Facebook TV is reportedly coming in two weeks, according to Bloomberg. TV partners are already being asked to submit the first episodes of their “spotlight” shows. These will be inexpensive, five- to 10-minute shows that are owned by the media companies that have partnered with Facebook, with 45 percent of ad revenue going to the latter.
Facebook plans to have roughly two-dozen shows for this initial push and has green lit multiple shows for production, according to people familiar with the discussions. They said that the social network has been looking for shows in two distinct tiers: a marquee tier for a few longer, big-budget shows that would feel at home on TV, and a lower tier for shorter, less expensive shows of around 5-10 minutes in length that refreshes every 24 hours.

Facebook executives have said previously they plan to create an “ecosystem” of professionally produced video content to augment the user-generated fare that now fill its web properties.
The company is also hiring for positions more familiar to Hollywood than Silicon Valley. “A lot of people, when they’re watching video on News Feed during the day, will save it for later because they don’t have time to watch that three-minute video,” Rose said. “Now it’s easy to go on your TV if you want to do that at night.”
Facebook TV will be middlebrow entertainment, coming in just above homemade YouTube videos, but well below the likes of Netflix and HBO. Facebook has stated it needs more room for advertisers than the packed News Feed, which could be the main driver behind the company’s push toward longer-form entertainment, as well as incorporating ads into Facebook messenger.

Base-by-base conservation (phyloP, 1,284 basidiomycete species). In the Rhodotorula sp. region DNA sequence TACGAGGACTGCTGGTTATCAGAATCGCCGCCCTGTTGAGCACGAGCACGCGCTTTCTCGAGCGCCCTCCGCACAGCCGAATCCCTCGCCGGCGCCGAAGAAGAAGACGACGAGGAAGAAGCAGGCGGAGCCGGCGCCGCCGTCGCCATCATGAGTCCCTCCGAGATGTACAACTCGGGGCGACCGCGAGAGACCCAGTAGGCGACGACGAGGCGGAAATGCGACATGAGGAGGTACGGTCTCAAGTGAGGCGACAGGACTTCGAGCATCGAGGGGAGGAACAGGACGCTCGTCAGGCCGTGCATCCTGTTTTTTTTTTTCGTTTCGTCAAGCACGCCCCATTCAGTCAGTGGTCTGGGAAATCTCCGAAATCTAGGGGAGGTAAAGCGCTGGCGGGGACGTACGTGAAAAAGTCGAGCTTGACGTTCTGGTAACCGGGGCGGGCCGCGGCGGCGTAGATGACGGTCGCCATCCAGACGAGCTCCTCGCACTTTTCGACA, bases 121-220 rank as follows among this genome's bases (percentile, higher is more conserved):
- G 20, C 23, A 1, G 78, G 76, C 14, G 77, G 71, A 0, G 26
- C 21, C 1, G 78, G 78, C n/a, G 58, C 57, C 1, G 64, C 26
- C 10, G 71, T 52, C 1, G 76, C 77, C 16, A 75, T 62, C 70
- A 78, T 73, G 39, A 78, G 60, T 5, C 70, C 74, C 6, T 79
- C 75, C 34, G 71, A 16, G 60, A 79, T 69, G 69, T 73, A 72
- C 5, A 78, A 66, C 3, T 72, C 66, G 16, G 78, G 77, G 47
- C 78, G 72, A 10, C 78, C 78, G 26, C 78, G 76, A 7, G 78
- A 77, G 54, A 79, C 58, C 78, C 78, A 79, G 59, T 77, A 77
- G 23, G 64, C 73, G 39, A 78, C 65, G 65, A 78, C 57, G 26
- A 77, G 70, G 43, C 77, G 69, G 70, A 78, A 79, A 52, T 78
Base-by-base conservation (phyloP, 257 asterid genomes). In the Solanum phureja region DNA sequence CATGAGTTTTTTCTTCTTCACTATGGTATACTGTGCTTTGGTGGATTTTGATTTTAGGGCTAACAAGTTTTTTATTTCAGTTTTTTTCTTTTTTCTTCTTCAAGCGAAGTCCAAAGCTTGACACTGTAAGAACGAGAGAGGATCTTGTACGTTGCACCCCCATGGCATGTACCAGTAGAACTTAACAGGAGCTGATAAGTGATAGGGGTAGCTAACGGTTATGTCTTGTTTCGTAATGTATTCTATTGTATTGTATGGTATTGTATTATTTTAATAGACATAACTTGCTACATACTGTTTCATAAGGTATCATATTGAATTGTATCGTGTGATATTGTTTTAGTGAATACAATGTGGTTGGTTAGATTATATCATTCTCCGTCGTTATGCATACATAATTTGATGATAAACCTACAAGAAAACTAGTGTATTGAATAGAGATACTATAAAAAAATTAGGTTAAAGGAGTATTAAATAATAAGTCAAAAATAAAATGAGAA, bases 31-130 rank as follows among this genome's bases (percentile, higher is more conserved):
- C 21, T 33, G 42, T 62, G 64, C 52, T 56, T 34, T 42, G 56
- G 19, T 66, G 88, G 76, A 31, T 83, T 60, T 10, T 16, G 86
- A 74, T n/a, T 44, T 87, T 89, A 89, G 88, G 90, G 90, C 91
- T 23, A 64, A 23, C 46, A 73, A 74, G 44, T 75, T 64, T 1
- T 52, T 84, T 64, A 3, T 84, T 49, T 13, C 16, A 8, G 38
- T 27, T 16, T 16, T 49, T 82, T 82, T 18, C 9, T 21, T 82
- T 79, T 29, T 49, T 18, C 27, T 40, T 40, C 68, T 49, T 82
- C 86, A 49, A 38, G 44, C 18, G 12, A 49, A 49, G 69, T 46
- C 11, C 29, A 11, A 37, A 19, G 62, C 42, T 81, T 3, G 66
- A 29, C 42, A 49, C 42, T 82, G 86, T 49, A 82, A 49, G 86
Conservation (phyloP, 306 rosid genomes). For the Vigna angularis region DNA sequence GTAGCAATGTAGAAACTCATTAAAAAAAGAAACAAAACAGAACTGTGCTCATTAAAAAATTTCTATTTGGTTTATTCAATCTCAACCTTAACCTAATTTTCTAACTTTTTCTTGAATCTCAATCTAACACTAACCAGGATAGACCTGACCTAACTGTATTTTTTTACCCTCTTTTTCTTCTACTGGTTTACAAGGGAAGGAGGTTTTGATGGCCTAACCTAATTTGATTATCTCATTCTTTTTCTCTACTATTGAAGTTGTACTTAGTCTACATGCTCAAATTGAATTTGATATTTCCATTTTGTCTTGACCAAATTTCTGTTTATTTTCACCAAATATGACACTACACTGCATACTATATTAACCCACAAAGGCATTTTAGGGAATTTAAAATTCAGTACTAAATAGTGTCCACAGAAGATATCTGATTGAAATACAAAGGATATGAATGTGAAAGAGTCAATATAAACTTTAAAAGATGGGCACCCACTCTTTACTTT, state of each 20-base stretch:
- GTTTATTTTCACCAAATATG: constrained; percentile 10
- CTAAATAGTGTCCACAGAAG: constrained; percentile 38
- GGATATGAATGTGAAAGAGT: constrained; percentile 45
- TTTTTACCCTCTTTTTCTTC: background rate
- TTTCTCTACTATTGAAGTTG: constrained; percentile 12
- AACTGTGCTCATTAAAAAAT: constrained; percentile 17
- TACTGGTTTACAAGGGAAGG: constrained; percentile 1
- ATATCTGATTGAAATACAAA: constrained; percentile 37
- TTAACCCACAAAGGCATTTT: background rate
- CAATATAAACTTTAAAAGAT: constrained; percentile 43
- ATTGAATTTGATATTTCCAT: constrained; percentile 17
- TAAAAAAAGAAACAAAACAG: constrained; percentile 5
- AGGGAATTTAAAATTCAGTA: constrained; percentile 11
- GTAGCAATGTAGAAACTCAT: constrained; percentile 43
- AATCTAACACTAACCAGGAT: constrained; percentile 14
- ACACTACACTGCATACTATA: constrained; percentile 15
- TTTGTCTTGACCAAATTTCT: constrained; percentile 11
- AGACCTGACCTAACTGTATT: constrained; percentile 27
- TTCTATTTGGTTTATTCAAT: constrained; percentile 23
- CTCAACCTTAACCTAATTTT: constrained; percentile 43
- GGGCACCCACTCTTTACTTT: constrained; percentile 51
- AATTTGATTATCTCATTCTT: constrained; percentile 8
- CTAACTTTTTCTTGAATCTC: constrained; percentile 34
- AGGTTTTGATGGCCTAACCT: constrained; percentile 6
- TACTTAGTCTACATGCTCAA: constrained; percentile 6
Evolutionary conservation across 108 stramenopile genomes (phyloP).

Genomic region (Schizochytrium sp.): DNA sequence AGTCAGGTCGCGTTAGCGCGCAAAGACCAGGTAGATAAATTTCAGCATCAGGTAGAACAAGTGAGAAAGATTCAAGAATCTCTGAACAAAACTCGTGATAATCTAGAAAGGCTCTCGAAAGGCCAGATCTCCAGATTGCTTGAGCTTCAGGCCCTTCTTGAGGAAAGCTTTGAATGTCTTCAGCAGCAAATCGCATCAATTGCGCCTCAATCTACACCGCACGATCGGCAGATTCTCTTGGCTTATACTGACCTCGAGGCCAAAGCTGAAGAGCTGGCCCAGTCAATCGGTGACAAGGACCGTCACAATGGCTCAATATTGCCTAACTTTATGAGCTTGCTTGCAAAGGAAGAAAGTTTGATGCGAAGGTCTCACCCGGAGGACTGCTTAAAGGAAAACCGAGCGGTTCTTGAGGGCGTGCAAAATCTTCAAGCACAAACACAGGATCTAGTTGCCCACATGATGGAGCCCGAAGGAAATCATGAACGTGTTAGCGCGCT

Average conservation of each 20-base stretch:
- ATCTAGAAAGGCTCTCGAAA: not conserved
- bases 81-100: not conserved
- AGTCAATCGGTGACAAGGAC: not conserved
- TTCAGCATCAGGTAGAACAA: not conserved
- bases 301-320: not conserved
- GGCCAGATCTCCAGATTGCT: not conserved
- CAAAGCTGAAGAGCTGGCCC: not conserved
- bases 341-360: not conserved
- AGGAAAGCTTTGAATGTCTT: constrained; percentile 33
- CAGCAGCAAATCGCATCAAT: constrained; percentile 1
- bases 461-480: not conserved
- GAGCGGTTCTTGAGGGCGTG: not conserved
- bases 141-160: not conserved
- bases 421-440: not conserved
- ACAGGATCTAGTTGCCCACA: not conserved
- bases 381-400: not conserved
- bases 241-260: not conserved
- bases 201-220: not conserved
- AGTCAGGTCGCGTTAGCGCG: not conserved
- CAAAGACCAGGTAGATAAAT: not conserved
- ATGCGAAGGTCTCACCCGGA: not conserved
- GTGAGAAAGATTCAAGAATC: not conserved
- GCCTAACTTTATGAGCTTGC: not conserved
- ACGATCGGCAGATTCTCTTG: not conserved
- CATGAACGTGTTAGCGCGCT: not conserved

Facebook sees high-quality, scripted video as an important feature to retain users, particularly the young demographic that is increasingly flocking to rival Snapchat, as well as a means to rake in brand advertising dollars traditionally reserved for traditional television.
Facebook announced a few other updates Tuesday:
  • Autoplay videos in News Feed will now play with the sound on, assuming your phone is not on silent. You can disable this feature in settings.
  • Facebook is adding a picture-in-picture feature so you can watch videos while continuing to scroll through News Feed.
  • Facebook is rolling out vertical video viewing to all users iOS and Android users. Facebook had already been testing this, and claims users were “more likely to watch vertical videos for longer and with the sound on.” Facebook mentioned this on its business blog Tuesday, a clear sign that it hopes advertisers will look at vertical video ads down the line.

The new set-top box app will “roll out soon” and will be free, according to a Facebook spokesperson.

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